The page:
Looking Back…Moving Forward 45 years of CCI and anti-racism work

As many of you know, I have recently accepted a position with Community Change Inc. (CCI) in Boston, MA to come on board as their next Executive Director starting in January 2014. What you may not know is that CCI has been in the trenches for 45 years as one of the oldest, continuously operating anti-racist organizations in the nation. Community Change was born out of the Civil Rights Movement and in response to the Kerner Commission which named racism as “a white problem.” CCI has done what few organizations are willing to do: shine a spotlight on the roots of racism in white culture with the intention of dealing with racism at its source, as well as with its impact on communities of color.

Since announcing that I have accepted this position while many have been wonderfully supportive, more than a few souls have asked me why exactly is there a need for an anti-racism organization in 2013. In short, structural inequity when it comes to race is very much still a huge problem in the US. Here are some tidbits to marinate on directly from CCI’s website:

Today, disparities persist as evidenced in the following areas (to name a few):

• Education: The wealthiest 10% of school districts in the U.S. spend nearly 10 times more than the poorest 10% of school districts. Large disparities remain in the U.S. between the learning opportunities and thus the educational achievement of White students compared to African American and Latino students. School integration has declined in the last 2 decades.**
• Criminal (In)Justice: People of Color on average receive longer sentences than Whites for the same crimes. African American men aged 25-29 are almost 7 times as likely to be incarcerated as their White counterparts.**
• Housing: Levels of residential segregation remain high for African Americans and Latinos. Many real estate agents steer People of Color to less desirable locations, compared to Whites; lenders treat People of Color differently than Whites in terms of percentage of mortgage applications accepted.**
• Poverty/Unemployment: African American unemployment has continued to be twice as high as White unemployment during the 4 decades since the Kerner Commission. The economic condition of African Americans is worse today than in 2000.**

A high quality education, a healthy and safe environment, sustainable employment, political empowerment, and outlets for building wealth are the essential opportunities needed to succeed and thrive in our 21st century society. Racialized isolation from these structures of opportunity is very evident in Massachusetts, where structural discrimination, segregation and housing inequity concentrate low income people of color into the most opportunity-deprived communities in the nation.***

CCI’s work in 1968 through to today is to meet the challenge of “the White Problem.”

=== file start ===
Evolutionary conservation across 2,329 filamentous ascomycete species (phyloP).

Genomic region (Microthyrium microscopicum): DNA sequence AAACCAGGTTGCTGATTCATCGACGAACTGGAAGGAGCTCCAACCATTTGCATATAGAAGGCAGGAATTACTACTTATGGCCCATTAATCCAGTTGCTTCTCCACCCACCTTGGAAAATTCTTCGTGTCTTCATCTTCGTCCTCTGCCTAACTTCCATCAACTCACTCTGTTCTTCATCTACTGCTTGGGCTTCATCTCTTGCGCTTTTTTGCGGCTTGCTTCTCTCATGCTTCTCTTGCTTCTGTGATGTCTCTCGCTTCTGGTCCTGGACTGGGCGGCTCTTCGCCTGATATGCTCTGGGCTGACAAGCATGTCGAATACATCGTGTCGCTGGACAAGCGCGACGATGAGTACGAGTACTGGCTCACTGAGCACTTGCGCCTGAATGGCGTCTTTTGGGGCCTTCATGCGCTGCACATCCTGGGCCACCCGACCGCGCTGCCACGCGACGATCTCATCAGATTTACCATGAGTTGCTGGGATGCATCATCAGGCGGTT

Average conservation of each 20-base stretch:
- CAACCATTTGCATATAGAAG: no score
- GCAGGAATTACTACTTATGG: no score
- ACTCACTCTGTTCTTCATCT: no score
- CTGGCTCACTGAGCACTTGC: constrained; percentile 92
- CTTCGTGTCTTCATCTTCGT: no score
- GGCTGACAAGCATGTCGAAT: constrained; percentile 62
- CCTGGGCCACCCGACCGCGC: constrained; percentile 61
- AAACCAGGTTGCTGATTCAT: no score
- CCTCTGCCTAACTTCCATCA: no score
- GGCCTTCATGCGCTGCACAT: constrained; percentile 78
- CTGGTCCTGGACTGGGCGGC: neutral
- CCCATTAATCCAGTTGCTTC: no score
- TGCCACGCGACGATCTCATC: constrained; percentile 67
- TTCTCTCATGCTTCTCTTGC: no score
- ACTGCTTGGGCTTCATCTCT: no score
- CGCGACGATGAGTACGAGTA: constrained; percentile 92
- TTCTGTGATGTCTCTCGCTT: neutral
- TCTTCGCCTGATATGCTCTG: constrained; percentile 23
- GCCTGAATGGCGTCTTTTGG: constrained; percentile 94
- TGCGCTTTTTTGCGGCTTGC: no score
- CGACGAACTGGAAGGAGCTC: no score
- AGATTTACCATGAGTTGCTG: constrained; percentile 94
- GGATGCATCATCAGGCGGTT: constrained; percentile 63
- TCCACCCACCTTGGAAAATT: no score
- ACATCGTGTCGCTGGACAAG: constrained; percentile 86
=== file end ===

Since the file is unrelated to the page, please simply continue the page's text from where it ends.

• We at CCI understand racism to be more than individual prejudice and discrimination based on race.
• We believe that racism occurs when one group has the systemic power to institutionalize its prejudice in the forms of laws, policies, and ideologies that exclude and oppress other groups.
• Historically, and presently in the United States, white men of wealth and property have had this power to create and control the institutions that govern the lives of all who live here.
• This has produced a system of advantage for white people who benefit from unearned privilege at the expense of people of color.
• We believe that this systemic or institutional racism is largely invisible to the white community.
To counteract some of the devastating effects of systemic racism, many organizations provide essential human services to those in need. While we wholeheartedly support this work, our approach is different. We address the systems that create those needs in the first place.

As the executive director, my task is to continue this important and much needed work because as a society we still have a long way to go until we achieve racial parity. My focus is to ensure that the organization is strengthened structurally and to expand our reach. So today I invite you to make a difference, learn about the work that we do and if you are in the New England area, consider coming out Friday, November 22, 2013 to our 45th Anniversary Celebration. We will be celebrating our founder Horace Seldon’s 90th birthday as well as introducing little ole me to the community. Our keynote speaker is anti-racist author, activist and speaker, Tim Wise.
On a personal note, this position is a dream come true for me. It will allow me the ability to affect change on a scale larger than just writing yet utilizing my strengths. So I am personally inviting you to join the men and women who have been in the trenches of change for decades. You can get more info at our website or call Nancy at (617)523-0555.

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  1. November 12, 2013
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